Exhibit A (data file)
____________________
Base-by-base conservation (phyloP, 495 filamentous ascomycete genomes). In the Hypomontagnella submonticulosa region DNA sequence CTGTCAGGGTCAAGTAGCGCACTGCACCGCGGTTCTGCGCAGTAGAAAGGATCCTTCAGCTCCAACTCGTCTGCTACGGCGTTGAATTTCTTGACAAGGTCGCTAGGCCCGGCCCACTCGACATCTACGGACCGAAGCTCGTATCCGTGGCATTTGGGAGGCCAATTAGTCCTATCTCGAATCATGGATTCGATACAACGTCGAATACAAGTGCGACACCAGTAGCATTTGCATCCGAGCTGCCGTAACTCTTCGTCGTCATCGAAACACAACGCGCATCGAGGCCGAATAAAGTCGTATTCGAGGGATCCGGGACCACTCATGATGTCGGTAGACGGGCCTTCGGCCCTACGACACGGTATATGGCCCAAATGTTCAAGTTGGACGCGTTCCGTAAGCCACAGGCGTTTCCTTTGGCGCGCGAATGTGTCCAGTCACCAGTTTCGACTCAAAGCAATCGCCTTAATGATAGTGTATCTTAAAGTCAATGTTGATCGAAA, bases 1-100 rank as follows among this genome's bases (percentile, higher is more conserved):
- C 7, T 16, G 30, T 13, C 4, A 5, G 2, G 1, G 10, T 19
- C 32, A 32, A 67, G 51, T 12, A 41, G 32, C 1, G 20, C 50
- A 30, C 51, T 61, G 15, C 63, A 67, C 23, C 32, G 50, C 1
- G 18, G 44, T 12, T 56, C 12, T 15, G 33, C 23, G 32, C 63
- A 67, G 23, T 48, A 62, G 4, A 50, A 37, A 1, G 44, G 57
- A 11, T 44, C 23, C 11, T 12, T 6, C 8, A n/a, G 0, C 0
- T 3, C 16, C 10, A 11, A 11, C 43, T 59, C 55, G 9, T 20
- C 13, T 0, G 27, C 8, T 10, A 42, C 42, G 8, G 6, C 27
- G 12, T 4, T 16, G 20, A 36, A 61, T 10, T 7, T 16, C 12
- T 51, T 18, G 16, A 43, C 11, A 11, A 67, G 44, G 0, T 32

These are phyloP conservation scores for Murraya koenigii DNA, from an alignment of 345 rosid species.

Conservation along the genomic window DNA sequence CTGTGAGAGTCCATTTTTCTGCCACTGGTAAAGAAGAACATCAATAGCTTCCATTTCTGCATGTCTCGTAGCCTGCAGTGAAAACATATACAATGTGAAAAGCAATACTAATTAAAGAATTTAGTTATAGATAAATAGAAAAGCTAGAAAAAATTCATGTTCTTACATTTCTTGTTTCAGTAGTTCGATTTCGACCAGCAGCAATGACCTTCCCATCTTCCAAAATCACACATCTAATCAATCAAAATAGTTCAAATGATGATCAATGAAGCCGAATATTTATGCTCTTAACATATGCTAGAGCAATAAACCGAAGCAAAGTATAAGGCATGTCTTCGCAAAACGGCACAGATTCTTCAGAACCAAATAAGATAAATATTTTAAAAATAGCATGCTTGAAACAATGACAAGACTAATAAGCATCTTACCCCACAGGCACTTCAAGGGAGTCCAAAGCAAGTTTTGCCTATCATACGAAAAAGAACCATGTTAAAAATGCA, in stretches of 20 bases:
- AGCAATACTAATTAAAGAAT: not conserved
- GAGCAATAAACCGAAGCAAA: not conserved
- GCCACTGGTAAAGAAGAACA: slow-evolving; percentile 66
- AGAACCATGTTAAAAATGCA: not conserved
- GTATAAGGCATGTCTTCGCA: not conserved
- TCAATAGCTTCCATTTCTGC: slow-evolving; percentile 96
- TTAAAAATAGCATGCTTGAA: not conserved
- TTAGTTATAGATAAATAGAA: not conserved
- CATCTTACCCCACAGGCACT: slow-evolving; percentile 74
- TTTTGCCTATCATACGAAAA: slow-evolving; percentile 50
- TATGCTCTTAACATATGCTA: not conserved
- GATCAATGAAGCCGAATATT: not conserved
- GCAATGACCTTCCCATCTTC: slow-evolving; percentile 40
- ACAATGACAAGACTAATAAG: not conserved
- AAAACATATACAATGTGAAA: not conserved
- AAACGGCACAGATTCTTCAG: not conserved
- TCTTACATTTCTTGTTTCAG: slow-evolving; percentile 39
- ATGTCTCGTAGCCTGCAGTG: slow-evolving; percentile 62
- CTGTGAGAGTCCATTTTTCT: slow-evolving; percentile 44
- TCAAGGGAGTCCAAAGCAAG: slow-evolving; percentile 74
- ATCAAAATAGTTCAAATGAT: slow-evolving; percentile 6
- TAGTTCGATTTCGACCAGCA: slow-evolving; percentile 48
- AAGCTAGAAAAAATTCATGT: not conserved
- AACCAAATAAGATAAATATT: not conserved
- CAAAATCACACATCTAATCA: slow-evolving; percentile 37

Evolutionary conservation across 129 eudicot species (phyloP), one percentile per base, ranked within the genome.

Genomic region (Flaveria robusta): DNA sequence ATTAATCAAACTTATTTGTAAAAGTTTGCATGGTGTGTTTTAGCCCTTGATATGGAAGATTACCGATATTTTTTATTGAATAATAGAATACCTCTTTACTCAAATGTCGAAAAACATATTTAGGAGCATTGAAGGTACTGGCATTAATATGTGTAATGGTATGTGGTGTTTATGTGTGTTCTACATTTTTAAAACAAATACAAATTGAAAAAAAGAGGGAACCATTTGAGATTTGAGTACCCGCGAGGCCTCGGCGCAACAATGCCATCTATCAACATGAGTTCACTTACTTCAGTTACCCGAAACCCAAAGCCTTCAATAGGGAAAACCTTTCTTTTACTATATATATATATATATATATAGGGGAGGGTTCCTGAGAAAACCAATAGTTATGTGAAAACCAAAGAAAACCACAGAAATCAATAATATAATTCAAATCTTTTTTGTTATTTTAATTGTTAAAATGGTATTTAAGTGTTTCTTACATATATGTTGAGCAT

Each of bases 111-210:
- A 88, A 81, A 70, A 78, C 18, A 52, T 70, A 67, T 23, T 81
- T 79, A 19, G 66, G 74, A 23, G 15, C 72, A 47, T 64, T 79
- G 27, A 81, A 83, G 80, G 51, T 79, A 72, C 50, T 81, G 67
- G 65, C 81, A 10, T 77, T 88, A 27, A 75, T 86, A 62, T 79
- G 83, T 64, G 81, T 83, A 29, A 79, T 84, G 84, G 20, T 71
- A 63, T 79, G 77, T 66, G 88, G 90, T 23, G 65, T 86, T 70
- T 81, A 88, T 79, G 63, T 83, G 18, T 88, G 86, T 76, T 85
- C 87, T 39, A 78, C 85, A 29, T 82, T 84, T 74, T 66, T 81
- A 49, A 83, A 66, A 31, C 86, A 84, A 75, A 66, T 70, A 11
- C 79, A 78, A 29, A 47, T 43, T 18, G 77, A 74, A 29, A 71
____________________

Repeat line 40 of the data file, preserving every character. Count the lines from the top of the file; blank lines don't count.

Genomic region (Flaveria robusta): DNA sequence ATTAATCAAACTTATTTGTAAAAGTTTGCATGGTGTGTTTTAGCCCTTGATATGGAAGATTACCGATATTTTTTATTGAATAATAGAATACCTCTTTACTCAAATGTCGAAAAACATATTTAGGAGCATTGAAGGTACTGGCATTAATATGTGTAATGGTATGTGGTGTTTATGTGTGTTCTACATTTTTAAAACAAATACAAATTGAAAAAAAGAGGGAACCATTTGAGATTTGAGTACCCGCGAGGCCTCGGCGCAACAATGCCATCTATCAACATGAGTTCACTTACTTCAGTTACCCGAAACCCAAAGCCTTCAATAGGGAAAACCTTTCTTTTACTATATATATATATATATATATAGGGGAGGGTTCCTGAGAAAACCAATAGTTATGTGAAAACCAAAGAAAACCACAGAAATCAATAATATAATTCAAATCTTTTTTGTTATTTTAATTGTTAAAATGGTATTTAAGTGTTTCTTACATATATGTTGAGCAT